All in all it was an absolute blast! You can read a lot of the shenanigans on the Twitter feed by using the hashtag #bcnott.

Finally a massive thanks to everyone that was there, to the Hackspace collective for hospitality, Gemma for organising it, North 51, Esendex and Nottingham Uni for sponsoring it and to Nescafe for making sure I didn’t fall asleep for too long. ūüôā

Well quite a large change has happened in my life and I have started out as a contractor based initially in Nottingham, but soon I’ll be moving to Wetheral (which is near Carlisle). This has come about because my girlfriends family and friends are up in Newcastle / Sunderland and she wanted to be a bit closer to them all. It was quite an easy decision for me as my favourite places to go mountain biking are about 1 hour from Carlisle, as well as having easy access to the Lake District for some crazy open water swimming.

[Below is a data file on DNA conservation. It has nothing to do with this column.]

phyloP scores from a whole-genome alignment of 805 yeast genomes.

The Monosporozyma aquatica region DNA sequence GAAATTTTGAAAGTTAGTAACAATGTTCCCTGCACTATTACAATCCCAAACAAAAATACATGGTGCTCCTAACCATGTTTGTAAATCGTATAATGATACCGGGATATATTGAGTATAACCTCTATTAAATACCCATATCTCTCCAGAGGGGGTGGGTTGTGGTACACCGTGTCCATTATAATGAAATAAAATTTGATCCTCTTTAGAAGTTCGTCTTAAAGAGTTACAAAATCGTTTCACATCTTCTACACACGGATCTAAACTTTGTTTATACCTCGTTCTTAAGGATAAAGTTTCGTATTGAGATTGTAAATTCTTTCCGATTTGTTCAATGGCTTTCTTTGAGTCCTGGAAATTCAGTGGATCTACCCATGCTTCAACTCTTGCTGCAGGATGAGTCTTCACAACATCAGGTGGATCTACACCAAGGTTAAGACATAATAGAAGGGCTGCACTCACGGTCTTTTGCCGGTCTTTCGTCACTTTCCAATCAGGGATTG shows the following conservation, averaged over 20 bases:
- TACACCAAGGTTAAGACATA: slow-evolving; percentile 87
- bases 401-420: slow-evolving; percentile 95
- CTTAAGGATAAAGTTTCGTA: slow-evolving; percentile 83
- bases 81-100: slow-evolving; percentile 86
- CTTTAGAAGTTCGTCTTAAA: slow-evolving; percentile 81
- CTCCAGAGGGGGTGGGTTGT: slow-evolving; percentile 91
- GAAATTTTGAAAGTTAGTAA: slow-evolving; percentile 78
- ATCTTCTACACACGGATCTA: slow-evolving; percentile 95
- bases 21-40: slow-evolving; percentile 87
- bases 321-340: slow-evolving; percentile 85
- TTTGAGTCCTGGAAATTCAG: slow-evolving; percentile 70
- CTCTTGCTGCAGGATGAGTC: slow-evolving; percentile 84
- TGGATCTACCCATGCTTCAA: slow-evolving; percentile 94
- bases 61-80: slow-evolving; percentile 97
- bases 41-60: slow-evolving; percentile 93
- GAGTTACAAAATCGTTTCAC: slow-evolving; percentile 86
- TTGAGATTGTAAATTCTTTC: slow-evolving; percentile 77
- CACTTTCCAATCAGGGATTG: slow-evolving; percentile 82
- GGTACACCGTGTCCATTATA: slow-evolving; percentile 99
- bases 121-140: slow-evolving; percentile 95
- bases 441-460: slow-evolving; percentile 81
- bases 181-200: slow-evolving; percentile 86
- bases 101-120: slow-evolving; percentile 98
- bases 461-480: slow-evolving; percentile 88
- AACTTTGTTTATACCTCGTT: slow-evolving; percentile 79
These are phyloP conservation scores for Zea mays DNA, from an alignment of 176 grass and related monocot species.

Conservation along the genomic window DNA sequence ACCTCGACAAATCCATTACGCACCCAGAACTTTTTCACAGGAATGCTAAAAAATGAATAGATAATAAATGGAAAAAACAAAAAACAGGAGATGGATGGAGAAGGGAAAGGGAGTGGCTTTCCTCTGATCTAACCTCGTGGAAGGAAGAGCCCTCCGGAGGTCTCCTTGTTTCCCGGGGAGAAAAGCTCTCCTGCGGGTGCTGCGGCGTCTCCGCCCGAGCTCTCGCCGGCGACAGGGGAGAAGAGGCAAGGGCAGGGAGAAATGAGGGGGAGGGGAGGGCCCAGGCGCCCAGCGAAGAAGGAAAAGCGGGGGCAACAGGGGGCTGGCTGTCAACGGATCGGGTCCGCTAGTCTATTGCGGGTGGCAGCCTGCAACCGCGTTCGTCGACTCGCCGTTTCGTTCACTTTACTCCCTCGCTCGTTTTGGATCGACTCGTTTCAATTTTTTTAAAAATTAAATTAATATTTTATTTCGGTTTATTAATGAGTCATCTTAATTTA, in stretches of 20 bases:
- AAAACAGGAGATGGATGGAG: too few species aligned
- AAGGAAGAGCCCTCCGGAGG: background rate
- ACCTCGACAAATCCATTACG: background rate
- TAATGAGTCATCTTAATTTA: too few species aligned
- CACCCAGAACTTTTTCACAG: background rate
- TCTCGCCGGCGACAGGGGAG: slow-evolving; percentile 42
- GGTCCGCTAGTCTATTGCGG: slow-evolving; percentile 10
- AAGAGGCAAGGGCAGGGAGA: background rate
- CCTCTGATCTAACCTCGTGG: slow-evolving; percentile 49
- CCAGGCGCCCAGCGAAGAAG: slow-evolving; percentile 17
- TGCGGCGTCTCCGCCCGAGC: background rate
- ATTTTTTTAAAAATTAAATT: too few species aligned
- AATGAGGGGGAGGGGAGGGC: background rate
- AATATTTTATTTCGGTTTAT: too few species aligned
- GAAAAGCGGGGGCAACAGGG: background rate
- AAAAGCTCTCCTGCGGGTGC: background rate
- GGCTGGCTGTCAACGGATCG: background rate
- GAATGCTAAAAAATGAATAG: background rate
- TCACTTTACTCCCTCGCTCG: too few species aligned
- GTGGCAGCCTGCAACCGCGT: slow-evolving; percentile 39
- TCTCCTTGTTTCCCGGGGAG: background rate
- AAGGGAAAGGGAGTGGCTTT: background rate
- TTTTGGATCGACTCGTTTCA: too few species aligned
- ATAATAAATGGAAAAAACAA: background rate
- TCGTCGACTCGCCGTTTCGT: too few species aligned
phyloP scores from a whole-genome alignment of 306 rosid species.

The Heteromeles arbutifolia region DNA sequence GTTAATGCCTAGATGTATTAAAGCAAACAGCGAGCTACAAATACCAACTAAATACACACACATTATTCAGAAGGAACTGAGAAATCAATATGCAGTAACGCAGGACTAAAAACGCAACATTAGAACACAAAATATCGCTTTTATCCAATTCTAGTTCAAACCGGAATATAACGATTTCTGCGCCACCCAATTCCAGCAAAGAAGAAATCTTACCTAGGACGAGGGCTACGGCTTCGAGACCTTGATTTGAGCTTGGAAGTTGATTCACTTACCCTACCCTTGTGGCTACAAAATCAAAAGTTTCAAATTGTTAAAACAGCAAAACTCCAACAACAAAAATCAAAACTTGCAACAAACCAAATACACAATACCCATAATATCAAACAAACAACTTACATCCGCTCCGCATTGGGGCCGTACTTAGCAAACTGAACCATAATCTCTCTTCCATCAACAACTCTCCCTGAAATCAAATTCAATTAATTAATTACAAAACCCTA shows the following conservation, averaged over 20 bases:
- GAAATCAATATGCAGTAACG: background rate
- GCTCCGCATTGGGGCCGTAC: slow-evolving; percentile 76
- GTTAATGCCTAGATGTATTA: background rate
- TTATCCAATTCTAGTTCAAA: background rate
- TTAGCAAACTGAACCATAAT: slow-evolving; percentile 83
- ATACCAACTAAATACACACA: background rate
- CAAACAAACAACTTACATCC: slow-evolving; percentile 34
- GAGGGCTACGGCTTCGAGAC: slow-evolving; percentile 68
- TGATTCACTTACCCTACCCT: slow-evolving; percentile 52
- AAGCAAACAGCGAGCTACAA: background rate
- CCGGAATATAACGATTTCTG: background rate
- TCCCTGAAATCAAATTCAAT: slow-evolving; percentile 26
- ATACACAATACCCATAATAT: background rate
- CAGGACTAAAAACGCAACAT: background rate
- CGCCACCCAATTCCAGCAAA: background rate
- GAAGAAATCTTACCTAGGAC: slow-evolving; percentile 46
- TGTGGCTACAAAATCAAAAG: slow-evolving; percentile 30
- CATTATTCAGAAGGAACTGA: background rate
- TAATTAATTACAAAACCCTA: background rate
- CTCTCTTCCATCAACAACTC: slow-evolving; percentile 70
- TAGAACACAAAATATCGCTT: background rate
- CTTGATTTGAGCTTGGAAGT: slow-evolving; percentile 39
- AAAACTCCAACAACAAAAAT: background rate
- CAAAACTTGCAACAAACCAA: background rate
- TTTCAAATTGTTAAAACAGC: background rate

Initially I am consulting for North-51 (, the company that has been my permanent employer for nearly 3 years, which is great for me as I really love the company. In fact I’ve said many times that if it wasn’t for the move, then I don’t think I would have considered becoming a contractor as life is pretty great here at N51 towers.

I’ve started pushing myself to become a bit more active in the local development community so I have started ensuring that I attend the events like GeekUp, Notttuesday and Second Wednesday which are proving to be quite fun. Hopefully I’ll be able to time my visits to Nottingham to also take in some of these events, and with any luck there will be something similar up in Carlisle.

The great thing about having my own company is that I can have my own goofy website: Although I think it’ll be quite obvious that I definitely fall into the stereotype that middleware developers don’t often make good designers.

While I am awaiting the final details to be drawn up, all I can say is that my life is starting to change quite dramatically. Hopefully I’ll be able to say more soon!